Low rates look safe for a while: "There are arguments that this country needs an extended period of credit coddling."

The Gazette - October 20, 2009 -  With Canada's economy looking perkier than expected and Australia's central bank having sprung the world's first rate-hike surprise two weeks ago, murmurings have arisen that the Bank of Canada could tiptoe a bit closer to a rate increase of its own today.

Not likely.

It's true that Canada is emerging as one of the strongest economies among wealthy industrial nations, which means it could theoretically be compared to Australia, since any sustained strength could suggest a need to rein in the ultra-low interest rates promised by the Bank of Canada for most of the coming year.

But it also is true for each sign of strength - rising resource prices, surprisingly resilient job growth, booming housing sales - there are countervailing arguments that this country needs an extended period of credit coddling.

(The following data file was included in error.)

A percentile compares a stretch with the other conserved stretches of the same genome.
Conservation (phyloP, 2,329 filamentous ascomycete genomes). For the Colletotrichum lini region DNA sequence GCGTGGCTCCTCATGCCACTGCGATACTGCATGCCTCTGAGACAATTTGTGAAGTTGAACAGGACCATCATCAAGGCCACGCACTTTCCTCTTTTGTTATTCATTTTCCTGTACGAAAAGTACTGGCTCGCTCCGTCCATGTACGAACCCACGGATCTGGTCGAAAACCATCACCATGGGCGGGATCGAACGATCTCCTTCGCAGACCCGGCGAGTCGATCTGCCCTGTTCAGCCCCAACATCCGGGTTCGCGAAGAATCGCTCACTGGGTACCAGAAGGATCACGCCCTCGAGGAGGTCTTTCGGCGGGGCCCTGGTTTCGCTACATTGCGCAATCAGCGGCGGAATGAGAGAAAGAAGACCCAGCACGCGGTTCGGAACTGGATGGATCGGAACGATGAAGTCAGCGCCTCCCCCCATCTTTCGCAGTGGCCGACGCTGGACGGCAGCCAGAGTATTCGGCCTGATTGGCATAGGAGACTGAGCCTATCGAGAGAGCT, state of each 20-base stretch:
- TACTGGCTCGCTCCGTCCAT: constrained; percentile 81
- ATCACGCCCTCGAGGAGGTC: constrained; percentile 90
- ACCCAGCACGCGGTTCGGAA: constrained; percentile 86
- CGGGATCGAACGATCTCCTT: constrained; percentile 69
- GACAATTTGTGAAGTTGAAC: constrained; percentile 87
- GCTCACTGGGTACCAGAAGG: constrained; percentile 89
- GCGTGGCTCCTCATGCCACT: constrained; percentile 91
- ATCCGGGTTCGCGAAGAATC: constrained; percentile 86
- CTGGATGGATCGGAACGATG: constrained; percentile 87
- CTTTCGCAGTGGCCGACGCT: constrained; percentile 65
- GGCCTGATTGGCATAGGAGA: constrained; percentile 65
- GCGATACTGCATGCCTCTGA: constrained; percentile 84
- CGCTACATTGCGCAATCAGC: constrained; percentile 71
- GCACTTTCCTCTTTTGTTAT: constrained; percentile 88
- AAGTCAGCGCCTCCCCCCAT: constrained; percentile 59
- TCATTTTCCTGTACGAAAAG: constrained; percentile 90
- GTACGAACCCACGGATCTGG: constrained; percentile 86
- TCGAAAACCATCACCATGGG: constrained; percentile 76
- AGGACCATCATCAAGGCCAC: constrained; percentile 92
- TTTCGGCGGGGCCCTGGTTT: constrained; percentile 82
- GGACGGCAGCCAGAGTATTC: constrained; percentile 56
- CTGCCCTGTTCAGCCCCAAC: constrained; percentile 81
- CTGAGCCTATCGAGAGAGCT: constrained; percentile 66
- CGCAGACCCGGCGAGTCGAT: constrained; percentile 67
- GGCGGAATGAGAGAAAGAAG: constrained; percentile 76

Indeed, it's hard to find anybody that seriously thinks there's a chance of an actual rate hike from the ultra-low 0.25 per cent rate that our central bank has promised to maintain - short of an unexpected inflation problem - through June 2010.

Any hint of tightening, then, would come in the wording of the Bank of Canada's statement renewing this commitment.

If the commitment looked a little less solid than in past statements, it would be taken as a sign that monetary policy - which can take a year or more to have much impact on the real economy - might be tightened earlier than expected, or at least that rates would be hiked faster than expected once the central bank's promise expires.

Some are betting on this already, with the interest rates on longer-term lending drifting up in recent weeks, reflected in a rise of one-quarter of a percentage point or more in the rate on a five-year bond or mortgage.

The bond-market bets that produced this increase could well prove to be good ones if Canada's economic recovery proves to have legs.


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Marlene Ofter

Marlene Ofter

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